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J Sleep Med > Volume 20(3); 2023 > Article
Shin: A Case of Intractable REM Sleep Behavior Disorder Improved With Nasal Continuous Positive Airway Pressure Therapy


Rapid eye movement (REM) sleep behavior disorder (RBD) is characterized by dream enactment behavior and REM sleep without atonia and is traumatic for the patient and/or bedpartner. Obstructive sleep apnea (OSA) is a common comorbidity of RBD, and several reports have suggested that severe OSA may aggravate RBD symptoms. This case report discusses a patient with medically intractable RBD combined with OSA, confirmed by 10-year follow-up polysomnography (PSG) data, which improved with nasal continuous positive airway pressure (CPAP) therapy. The clinical symptoms of RBD markedly improved after CPAP treatment. Clinicians should raise the clinical suspicion of OSA in patients with intractable RBD and consider follow-up PSG and OSA treatments.


Rapid eye movement (REM) sleep behavior disorder (RBD) is a sleep disorder characterized by dream-enactment behavior (DEB) and REM without atonia (RWA) [1]. RBD causes sleep disruption and trauma to the patient and/or bedpartner during sleep [1,2].
The standard treatment for RBD is the maintenance of a safe bedroom environment and medications, including clonazepam, immediate-release melatonin, and pramipexole [2,3]. In most cases, complex motor symptoms and violent behaviors are well controlled with medical treatments [2,3]. However, a few patients with RBD are medically intractable and even have secondary problems, including major injuries [2,3].
Obstructive sleep apnea (OSA) is a highly prevalent sleep disorder that presents recurrent upper airway collapse during sleep, and many patients with RBD have comorbid OSA [1,4,5]. Although OSA is common in patients with RBD, the influence of comorbid OSA on RBD symptoms remains unclear [4-6]. A previous report showed OSA, especially in highly severe cases, might mask the symptoms of RBD by reducing REM sleep duration and REM sleep fragmentation [7]. However, other studies suggest OSA may exacerbate complex motor behavior in patients with RBD by increasing arousal after respiratory events and sleep fragmentation [4,5,8]. In addition, several studies suggested OSA treatment with continuous positive airway pressure (CPAP) improved RBD symptoms and RWA on night polysomnography (PSG) [4,5].
Here, we discuss a case of medically intractable RBD that was diagnosed as concomitant OSA by 10-year follow-up PSG and was treated successfully with CPAP therapy.


A 69-year-old male visited a sleep clinic with abnormal behavior during sleep. He was sleeping, talking, and yelling, depending on his dreams. He complained of aggressive behavior, including punching and kicking, during sleep and had a history of minor trauma to his hands and feet. The patient did not complain of snoring or cognitive function problems. He had no medical history and was not taking any medication; however, he had been drinking a bottle of Makgoelli daily for 10 years. The patient’s body mass index (BMI) was normal (24.1 kg/m2) and had no craniofacial abnormalities (Mallampati grade 2). A neurological examination revealed no signs of Parkinsonism.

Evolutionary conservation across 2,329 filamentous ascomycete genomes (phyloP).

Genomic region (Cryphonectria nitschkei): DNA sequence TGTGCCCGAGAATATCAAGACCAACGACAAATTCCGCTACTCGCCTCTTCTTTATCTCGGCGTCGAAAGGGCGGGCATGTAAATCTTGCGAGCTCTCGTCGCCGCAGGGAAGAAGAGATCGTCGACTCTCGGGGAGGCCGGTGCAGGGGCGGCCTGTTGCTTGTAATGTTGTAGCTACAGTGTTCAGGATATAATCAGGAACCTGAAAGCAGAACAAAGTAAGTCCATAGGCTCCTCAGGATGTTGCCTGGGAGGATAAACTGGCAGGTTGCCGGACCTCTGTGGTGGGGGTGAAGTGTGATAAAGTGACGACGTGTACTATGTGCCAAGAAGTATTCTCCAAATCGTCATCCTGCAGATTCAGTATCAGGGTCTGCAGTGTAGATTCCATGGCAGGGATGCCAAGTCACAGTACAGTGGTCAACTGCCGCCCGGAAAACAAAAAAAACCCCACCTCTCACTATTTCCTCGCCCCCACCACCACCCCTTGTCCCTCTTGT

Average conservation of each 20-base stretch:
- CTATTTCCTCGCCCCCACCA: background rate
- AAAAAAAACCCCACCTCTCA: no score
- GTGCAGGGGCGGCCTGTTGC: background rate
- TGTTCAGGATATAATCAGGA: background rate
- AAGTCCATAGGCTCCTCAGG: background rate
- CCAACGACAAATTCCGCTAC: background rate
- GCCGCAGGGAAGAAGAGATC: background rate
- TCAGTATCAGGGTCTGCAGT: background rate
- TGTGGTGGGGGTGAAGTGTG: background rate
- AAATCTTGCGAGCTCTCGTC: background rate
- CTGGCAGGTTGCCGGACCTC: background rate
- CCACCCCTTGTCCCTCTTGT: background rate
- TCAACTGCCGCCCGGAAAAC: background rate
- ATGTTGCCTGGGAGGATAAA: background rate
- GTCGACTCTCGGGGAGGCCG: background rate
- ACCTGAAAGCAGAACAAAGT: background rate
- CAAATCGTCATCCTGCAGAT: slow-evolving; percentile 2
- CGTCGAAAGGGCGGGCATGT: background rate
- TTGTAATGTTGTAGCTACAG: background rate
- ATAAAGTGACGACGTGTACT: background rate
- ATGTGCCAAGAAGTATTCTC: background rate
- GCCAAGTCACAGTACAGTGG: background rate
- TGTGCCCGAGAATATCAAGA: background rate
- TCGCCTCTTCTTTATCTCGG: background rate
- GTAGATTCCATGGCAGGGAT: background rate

In-lab night PSG was performed and scored following the American Academy of Sleep Medicine guidelines [9]. The total sleep time (TST) was 331.0 minutes (min), and REM sleep was observed at 70.0 min (21.1% of the TST). A night-time PSG showed RWA with DEB, including punching, sleeptalking, and yelling. In addition, mild OSA with an apneahypopnea index (AHI) of 14.7/h and heavy snoring were observed. The patient had frequent arousal, with an index of 25.2/h, mostly related to respiratory events (respiratory-related arousal, 13.3/h).
Although mild OSA was demonstrated in the first PSG, medical treatment for RBD was preferred over OSA because oxygen desaturation was not significant and the patient did not have clinical symptoms of OSA. Medical therapy with clonazepam was initiated, and a clinician informed the patient regarding safe bedroom environments and recommended stopping alcohol consumption. However, the severity of excessive motor behavior during sleep worsened, and he experienced several minor injuries due to the RBD symptoms. We tried other medications, including high-dose clonazepam (1.5 mg daily), immediate-release melatonin (5 mg daily), and pramipexole (0.25 mg daily). However, his symptoms remained despite the medical treatment.
Four years later, the patient developed tremors, slow movement, and gait disturbances. Neurological examination revealed resting tremors, rigidity, and bradykinesia, suggesting idiopathic Parkinson’s disease. Medical treatment with levodopa-carbidopa was initiated while maintaining RBD medications. One year after being diagnosed with Parkinson’s, his RBD symptoms persisted, and his bed partner reported severe snoring. The second follow-up PSG was performed; the patient did not take RBD medication on the day of the PSG.
In the second PSG, the TST was 509.5 min, and REM sleep was observed at 130.5 min (25.6%). RWA was observed in 45.6% of the total REM sleep, and DEB with punching and kicking movements was observed during REM sleep. Moderate snoring was observed, but only a few respiratory events were within the normal range (AHI 4.1/h). Arousal and sleep efficiency were within the normal ranges.